Pierre Bergé, a leading figure of France’s cultural elite has died age 86. The partner of Yves Saint Laurent for many years and a powerhouse in Fashion, Berge was also a first rate Art collector.
Bergé surrounded himself with artistic talent his relationships with Saint Laurent and also with the artist Bernard Buffet defined a period when creativity was paramount. His close circle included influential artists, writers, and politicians of the era: Jean Cocteau, Andy Warhol, François Mitterrand, Marie-Laure de Noailles and Dior, to name a few. He was also the executor of Cocteau’s estate.
“With Pierre Bergé, a whole portion of our literary and artistic legacy is disappearing,”-French President Emmanuel Macron
In 2009 after the death of Yves Saint Laurent Bergé decided to put under the hammer his collection of art and furniture to benefit his foundation. The spectacular apartment at 55 rue de Babylone which he shared with the fashion icon was dismantled and reassembled at the Grand Palais, the enormous glass-covered hall used for the World Exposition in Paris. For the public exhibit before the auction in February of 2009, lines snaked around the venue for days as members of the public vied for a glimpse of the couple’s magnificent selection of Art Deco furniture, priceless paintings, and ancient Chinese statues. The auction raised 374 million euros, making it the most expensive private collection ever to go under the hammer, according to Christie’s.
Bergé’s death precedes the inauguration of two Yves Saint Laurent museums in Paris and Marrakech, which the entrepreneur considered the culmination of a life’s work promoting the talent of the couturier whose existence was intertwined with his own. Bergé founded the Yves Saint Laurent couture house with the designer in 1961 and ran it until 2002. A businessman, collector and patron of the arts, he held many positions of influence: co-owner of French newspaper Le Monde, founder of AIDS charity Sidaction and former president of the Paris Opera.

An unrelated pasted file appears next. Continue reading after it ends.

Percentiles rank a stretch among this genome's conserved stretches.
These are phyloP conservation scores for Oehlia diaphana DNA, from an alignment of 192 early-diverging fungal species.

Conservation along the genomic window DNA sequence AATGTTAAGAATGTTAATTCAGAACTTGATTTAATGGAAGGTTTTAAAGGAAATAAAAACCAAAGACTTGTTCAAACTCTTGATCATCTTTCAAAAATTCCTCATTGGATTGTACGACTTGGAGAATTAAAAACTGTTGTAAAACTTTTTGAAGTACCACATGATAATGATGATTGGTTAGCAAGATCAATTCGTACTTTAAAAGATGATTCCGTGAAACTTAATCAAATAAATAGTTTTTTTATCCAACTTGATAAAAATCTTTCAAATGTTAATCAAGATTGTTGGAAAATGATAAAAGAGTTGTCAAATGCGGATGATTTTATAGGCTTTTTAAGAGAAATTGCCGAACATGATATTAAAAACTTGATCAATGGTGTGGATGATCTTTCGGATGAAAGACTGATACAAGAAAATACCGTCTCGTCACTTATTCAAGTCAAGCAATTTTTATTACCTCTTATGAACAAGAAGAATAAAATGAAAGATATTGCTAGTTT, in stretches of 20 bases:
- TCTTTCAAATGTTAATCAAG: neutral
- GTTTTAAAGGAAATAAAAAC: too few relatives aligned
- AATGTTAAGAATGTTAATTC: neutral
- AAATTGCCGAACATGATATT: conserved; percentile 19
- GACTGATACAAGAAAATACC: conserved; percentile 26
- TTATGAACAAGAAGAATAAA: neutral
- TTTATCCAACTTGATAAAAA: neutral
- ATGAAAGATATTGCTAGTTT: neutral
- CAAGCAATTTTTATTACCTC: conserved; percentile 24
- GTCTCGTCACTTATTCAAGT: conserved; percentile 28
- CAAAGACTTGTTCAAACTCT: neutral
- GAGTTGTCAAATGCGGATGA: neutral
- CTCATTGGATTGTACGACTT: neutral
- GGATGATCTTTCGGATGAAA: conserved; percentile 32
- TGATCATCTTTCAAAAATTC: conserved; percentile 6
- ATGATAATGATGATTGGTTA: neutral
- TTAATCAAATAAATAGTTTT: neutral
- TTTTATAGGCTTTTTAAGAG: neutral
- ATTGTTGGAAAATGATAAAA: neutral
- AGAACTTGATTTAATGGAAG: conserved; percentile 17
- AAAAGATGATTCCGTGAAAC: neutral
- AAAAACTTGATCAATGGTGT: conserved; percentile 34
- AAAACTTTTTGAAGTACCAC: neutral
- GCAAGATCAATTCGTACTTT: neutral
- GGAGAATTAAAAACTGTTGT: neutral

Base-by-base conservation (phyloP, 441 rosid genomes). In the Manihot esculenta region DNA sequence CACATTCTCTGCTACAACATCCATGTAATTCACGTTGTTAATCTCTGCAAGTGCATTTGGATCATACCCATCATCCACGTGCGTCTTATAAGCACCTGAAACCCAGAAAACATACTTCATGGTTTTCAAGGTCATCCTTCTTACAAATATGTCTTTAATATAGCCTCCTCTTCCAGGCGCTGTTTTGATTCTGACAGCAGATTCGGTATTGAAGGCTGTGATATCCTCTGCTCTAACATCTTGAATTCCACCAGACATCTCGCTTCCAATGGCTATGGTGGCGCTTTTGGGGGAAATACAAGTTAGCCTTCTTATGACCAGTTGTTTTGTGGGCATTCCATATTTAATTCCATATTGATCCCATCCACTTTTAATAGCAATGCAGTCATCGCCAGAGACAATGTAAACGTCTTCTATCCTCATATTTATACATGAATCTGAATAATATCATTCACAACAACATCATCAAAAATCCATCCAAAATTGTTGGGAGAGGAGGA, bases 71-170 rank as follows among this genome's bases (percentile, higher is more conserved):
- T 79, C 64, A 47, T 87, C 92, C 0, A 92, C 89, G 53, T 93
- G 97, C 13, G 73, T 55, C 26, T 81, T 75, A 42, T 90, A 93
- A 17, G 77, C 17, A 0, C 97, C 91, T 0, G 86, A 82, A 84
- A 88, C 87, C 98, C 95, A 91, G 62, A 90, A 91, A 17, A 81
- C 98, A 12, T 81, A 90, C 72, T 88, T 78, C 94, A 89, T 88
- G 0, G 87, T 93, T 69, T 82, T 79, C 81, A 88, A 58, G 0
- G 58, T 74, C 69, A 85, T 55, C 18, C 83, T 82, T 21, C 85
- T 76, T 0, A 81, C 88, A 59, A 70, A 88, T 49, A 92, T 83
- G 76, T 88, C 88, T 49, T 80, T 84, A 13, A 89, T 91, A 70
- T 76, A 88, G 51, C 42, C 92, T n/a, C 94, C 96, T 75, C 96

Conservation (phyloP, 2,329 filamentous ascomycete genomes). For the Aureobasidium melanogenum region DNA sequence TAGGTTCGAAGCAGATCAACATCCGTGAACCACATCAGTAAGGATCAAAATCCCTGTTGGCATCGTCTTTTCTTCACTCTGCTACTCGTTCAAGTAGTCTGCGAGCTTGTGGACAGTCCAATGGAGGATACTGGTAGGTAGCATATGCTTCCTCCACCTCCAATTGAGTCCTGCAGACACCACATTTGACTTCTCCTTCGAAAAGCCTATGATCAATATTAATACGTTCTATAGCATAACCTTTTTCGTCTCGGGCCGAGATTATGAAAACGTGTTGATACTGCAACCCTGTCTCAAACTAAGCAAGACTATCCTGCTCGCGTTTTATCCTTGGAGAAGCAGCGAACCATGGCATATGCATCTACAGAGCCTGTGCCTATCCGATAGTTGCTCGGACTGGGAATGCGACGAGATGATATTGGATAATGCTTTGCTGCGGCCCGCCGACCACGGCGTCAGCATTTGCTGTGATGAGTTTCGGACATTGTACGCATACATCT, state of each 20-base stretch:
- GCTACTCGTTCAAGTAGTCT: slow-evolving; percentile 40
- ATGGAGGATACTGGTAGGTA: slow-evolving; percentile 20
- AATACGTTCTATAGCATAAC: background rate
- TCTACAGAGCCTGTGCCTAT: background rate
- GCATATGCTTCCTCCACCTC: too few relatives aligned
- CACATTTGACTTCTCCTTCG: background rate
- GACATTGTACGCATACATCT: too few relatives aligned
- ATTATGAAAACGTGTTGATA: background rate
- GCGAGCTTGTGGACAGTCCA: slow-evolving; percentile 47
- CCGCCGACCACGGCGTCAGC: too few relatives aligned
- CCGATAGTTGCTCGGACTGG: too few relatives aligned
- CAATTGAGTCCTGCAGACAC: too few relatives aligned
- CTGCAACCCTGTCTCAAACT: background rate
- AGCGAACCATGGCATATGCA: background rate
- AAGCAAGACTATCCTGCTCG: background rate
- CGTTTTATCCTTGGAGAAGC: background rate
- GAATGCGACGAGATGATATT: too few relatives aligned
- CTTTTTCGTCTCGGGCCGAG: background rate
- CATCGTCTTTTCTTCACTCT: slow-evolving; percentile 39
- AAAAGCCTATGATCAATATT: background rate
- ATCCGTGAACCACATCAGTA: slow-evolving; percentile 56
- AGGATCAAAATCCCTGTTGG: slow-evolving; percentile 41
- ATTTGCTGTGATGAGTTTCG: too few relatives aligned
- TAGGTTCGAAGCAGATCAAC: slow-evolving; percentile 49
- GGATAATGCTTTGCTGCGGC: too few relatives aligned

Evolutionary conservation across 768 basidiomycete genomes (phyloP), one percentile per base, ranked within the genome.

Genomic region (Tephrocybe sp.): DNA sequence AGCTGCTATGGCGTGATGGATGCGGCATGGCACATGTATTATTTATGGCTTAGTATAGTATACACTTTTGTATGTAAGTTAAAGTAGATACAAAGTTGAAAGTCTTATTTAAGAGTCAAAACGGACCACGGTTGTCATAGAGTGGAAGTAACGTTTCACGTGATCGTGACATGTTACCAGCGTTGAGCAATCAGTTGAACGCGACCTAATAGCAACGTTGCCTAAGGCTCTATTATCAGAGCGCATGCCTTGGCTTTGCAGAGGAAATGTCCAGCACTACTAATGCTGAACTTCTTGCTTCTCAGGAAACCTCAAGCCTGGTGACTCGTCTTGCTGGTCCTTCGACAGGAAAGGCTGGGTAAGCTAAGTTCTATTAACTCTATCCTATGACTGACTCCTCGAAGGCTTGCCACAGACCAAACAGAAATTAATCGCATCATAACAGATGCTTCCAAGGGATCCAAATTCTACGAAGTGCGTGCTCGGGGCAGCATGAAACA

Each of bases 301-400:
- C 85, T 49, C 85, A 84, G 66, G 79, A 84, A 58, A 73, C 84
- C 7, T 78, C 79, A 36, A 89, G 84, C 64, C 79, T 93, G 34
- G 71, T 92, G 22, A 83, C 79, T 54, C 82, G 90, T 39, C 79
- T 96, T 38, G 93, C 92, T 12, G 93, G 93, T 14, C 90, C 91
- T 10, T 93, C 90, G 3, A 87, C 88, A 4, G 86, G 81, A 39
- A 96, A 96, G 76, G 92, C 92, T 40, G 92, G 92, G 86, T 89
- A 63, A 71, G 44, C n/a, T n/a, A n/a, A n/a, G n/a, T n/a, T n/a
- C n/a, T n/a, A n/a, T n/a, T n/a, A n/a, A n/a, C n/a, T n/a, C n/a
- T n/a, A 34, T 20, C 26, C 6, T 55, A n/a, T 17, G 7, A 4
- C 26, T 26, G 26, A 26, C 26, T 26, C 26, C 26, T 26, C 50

“He was my family, he was a genius, I called him Superman!!! I am desperate,” said Saint Laurent’s longtime muse Betty Catroux, who frequently attended the brand’s shows in recent years alongside Bergé.
French President Emmanuel Macron paid tribute to Bergé’s tireless support for the arts. “With Pierre Bergé, a whole portion of our literary and artistic legacy is disappearing,” he said. “It will be up to his friends and those who were guided by him to keep that memory alive and to help the French understand the importance of what he did for French culture and to perpetuate his work.”
Macron also nodded to Bergé’s habit of bluntly speaking his mind, which saw him engage in heated public discussions on issues including gay marriage and the Islamic veil, as well as entering public feuds with personalities including Karl Lagerfeld and Tom Ford.
“He spared no opponent in any of his battles. His sharp tongue, which some people objected to, was the flip side of a profound and total commitment,” he said.
Bernard Arnault, chairman and chief executive officer of luxury conglomerate LVMH, said he was “deeply saddened” by Bergé’ s death. “He combined immense culture and sophisticated taste with a great talent as an entrepreneur. At the head of the fashion house he founded and managed, and the cultural institutions he presided, he contributed considerably to France’s influence worldwide,” Arnault said in a statement.
The Fondation Pierre Bergé – Yves Saint Laurent said in a statement, Bergé passed away in his sleep in the early hours of Friday at home in Saint-Rémy-de-Provence after a long illness.
Top Photo: Pierre Bergé photographié par/by Studio Harcourt Paris creative commons